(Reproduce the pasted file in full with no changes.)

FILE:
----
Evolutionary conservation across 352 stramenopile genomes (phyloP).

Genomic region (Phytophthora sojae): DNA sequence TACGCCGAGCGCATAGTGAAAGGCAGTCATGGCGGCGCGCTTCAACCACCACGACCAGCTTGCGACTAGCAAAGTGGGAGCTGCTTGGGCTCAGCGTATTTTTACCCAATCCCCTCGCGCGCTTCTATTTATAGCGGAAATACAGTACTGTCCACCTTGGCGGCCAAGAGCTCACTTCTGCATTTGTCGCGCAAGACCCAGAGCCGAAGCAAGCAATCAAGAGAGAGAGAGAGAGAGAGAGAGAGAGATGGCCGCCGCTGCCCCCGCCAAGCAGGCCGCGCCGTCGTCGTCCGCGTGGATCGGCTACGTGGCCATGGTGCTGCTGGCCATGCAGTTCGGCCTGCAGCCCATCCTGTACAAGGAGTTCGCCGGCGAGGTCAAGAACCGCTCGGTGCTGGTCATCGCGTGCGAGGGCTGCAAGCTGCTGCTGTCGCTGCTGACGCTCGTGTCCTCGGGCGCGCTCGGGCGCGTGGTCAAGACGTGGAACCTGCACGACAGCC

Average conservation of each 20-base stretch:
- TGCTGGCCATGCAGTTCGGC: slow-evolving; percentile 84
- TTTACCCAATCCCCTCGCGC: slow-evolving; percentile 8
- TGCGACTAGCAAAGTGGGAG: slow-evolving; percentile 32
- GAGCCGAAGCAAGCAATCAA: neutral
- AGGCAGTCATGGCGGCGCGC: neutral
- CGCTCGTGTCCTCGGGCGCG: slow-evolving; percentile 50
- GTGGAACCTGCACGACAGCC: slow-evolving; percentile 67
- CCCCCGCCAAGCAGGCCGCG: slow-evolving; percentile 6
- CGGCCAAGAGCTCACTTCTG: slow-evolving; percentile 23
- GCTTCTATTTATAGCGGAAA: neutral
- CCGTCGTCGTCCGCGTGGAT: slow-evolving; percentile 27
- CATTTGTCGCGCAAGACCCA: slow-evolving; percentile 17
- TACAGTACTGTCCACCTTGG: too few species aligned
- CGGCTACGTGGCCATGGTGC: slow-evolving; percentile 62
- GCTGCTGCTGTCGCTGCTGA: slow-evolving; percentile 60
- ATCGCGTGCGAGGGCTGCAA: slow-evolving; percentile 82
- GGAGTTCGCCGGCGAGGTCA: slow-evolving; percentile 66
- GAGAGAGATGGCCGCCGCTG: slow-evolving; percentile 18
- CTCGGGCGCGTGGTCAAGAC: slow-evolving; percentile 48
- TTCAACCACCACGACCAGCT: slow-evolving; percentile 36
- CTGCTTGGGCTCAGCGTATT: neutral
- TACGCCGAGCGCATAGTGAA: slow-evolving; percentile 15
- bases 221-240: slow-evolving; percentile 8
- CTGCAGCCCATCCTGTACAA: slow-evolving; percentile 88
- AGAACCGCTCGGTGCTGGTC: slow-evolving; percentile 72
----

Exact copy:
Evolutionary conservation across 352 stramenopile genomes (phyloP).

Genomic region (Phytophthora sojae): DNA sequence TACGCCGAGCGCATAGTGAAAGGCAGTCATGGCGGCGCGCTTCAACCACCACGACCAGCTTGCGACTAGCAAAGTGGGAGCTGCTTGGGCTCAGCGTATTTTTACCCAATCCCCTCGCGCGCTTCTATTTATAGCGGAAATACAGTACTGTCCACCTTGGCGGCCAAGAGCTCACTTCTGCATTTGTCGCGCAAGACCCAGAGCCGAAGCAAGCAATCAAGAGAGAGAGAGAGAGAGAGAGAGAGAGATGGCCGCCGCTGCCCCCGCCAAGCAGGCCGCGCCGTCGTCGTCCGCGTGGATCGGCTACGTGGCCATGGTGCTGCTGGCCATGCAGTTCGGCCTGCAGCCCATCCTGTACAAGGAGTTCGCCGGCGAGGTCAAGAACCGCTCGGTGCTGGTCATCGCGTGCGAGGGCTGCAAGCTGCTGCTGTCGCTGCTGACGCTCGTGTCCTCGGGCGCGCTCGGGCGCGTGGTCAAGACGTGGAACCTGCACGACAGCC

Average conservation of each 20-base stretch:
- TGCTGGCCATGCAGTTCGGC: slow-evolving; percentile 84
- TTTACCCAATCCCCTCGCGC: slow-evolving; percentile 8
- TGCGACTAGCAAAGTGGGAG: slow-evolving; percentile 32
- GAGCCGAAGCAAGCAATCAA: neutral
- AGGCAGTCATGGCGGCGCGC: neutral
- CGCTCGTGTCCTCGGGCGCG: slow-evolving; percentile 50
- GTGGAACCTGCACGACAGCC: slow-evolving; percentile 67
- CCCCCGCCAAGCAGGCCGCG: slow-evolving; percentile 6
- CGGCCAAGAGCTCACTTCTG: slow-evolving; percentile 23
- GCTTCTATTTATAGCGGAAA: neutral
- CCGTCGTCGTCCGCGTGGAT: slow-evolving; percentile 27
- CATTTGTCGCGCAAGACCCA: slow-evolving; percentile 17
- TACAGTACTGTCCACCTTGG: too few species aligned
- CGGCTACGTGGCCATGGTGC: slow-evolving; percentile 62
- GCTGCTGCTGTCGCTGCTGA: slow-evolving; percentile 60
- ATCGCGTGCGAGGGCTGCAA: slow-evolving; percentile 82
- GGAGTTCGCCGGCGAGGTCA: slow-evolving; percentile 66
- GAGAGAGATGGCCGCCGCTG: slow-evolving; percentile 18
- CTCGGGCGCGTGGTCAAGAC: slow-evolving; percentile 48
- TTCAACCACCACGACCAGCT: slow-evolving; percentile 36
- CTGCTTGGGCTCAGCGTATT: neutral
- TACGCCGAGCGCATAGTGAA: slow-evolving; percentile 15
- bases 221-240: slow-evolving; percentile 8
- CTGCAGCCCATCCTGTACAA: slow-evolving; percentile 88
- AGAACCGCTCGGTGCTGGTC: slow-evolving; percentile 72